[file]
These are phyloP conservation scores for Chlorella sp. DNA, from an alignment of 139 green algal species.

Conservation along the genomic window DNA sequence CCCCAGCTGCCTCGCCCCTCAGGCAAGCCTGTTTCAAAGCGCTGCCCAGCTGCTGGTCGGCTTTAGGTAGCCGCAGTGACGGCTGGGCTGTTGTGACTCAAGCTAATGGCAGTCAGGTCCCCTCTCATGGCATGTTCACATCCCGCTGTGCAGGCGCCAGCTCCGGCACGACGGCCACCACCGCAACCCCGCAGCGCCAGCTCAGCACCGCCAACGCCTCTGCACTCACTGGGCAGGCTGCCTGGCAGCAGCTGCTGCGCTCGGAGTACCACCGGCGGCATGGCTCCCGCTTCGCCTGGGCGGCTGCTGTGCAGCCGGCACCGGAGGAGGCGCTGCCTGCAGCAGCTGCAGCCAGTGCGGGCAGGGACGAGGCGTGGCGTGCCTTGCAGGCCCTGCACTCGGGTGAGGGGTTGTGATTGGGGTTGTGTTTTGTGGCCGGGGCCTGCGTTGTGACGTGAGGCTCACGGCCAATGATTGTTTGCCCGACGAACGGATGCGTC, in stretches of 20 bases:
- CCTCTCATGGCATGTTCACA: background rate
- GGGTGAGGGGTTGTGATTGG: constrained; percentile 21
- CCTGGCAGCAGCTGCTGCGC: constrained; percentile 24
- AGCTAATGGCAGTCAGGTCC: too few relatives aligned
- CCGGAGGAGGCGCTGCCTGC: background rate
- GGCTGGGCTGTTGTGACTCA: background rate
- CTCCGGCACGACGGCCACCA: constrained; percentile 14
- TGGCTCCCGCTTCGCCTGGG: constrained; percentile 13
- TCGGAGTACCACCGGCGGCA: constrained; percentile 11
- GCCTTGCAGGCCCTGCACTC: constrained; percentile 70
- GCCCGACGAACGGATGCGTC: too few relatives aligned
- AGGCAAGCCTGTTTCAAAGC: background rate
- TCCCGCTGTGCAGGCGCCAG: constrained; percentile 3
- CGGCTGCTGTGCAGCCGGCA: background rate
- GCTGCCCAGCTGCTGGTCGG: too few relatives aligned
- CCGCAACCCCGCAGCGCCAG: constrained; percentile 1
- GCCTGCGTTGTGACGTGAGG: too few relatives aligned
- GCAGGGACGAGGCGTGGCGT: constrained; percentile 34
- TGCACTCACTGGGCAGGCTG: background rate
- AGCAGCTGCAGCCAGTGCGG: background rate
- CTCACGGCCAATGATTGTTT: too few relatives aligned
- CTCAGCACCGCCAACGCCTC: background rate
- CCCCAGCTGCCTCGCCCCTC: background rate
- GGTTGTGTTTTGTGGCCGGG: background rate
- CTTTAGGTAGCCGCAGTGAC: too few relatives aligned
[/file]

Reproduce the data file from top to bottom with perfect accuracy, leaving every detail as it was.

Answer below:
These are phyloP conservation scores for Chlorella sp. DNA, from an alignment of 139 green algal species.

Conservation along the genomic window DNA sequence CCCCAGCTGCCTCGCCCCTCAGGCAAGCCTGTTTCAAAGCGCTGCCCAGCTGCTGGTCGGCTTTAGGTAGCCGCAGTGACGGCTGGGCTGTTGTGACTCAAGCTAATGGCAGTCAGGTCCCCTCTCATGGCATGTTCACATCCCGCTGTGCAGGCGCCAGCTCCGGCACGACGGCCACCACCGCAACCCCGCAGCGCCAGCTCAGCACCGCCAACGCCTCTGCACTCACTGGGCAGGCTGCCTGGCAGCAGCTGCTGCGCTCGGAGTACCACCGGCGGCATGGCTCCCGCTTCGCCTGGGCGGCTGCTGTGCAGCCGGCACCGGAGGAGGCGCTGCCTGCAGCAGCTGCAGCCAGTGCGGGCAGGGACGAGGCGTGGCGTGCCTTGCAGGCCCTGCACTCGGGTGAGGGGTTGTGATTGGGGTTGTGTTTTGTGGCCGGGGCCTGCGTTGTGACGTGAGGCTCACGGCCAATGATTGTTTGCCCGACGAACGGATGCGTC, in stretches of 20 bases:
- CCTCTCATGGCATGTTCACA: background rate
- GGGTGAGGGGTTGTGATTGG: constrained; percentile 21
- CCTGGCAGCAGCTGCTGCGC: constrained; percentile 24
- AGCTAATGGCAGTCAGGTCC: too few relatives aligned
- CCGGAGGAGGCGCTGCCTGC: background rate
- GGCTGGGCTGTTGTGACTCA: background rate
- CTCCGGCACGACGGCCACCA: constrained; percentile 14
- TGGCTCCCGCTTCGCCTGGG: constrained; percentile 13
- TCGGAGTACCACCGGCGGCA: constrained; percentile 11
- GCCTTGCAGGCCCTGCACTC: constrained; percentile 70
- GCCCGACGAACGGATGCGTC: too few relatives aligned
- AGGCAAGCCTGTTTCAAAGC: background rate
- TCCCGCTGTGCAGGCGCCAG: constrained; percentile 3
- CGGCTGCTGTGCAGCCGGCA: background rate
- GCTGCCCAGCTGCTGGTCGG: too few relatives aligned
- CCGCAACCCCGCAGCGCCAG: constrained; percentile 1
- GCCTGCGTTGTGACGTGAGG: too few relatives aligned
- GCAGGGACGAGGCGTGGCGT: constrained; percentile 34
- TGCACTCACTGGGCAGGCTG: background rate
- AGCAGCTGCAGCCAGTGCGG: background rate
- CTCACGGCCAATGATTGTTT: too few relatives aligned
- CTCAGCACCGCCAACGCCTC: background rate
- CCCCAGCTGCCTCGCCCCTC: background rate
- GGTTGTGTTTTGTGGCCGGG: background rate
- CTTTAGGTAGCCGCAGTGAC: too few relatives aligned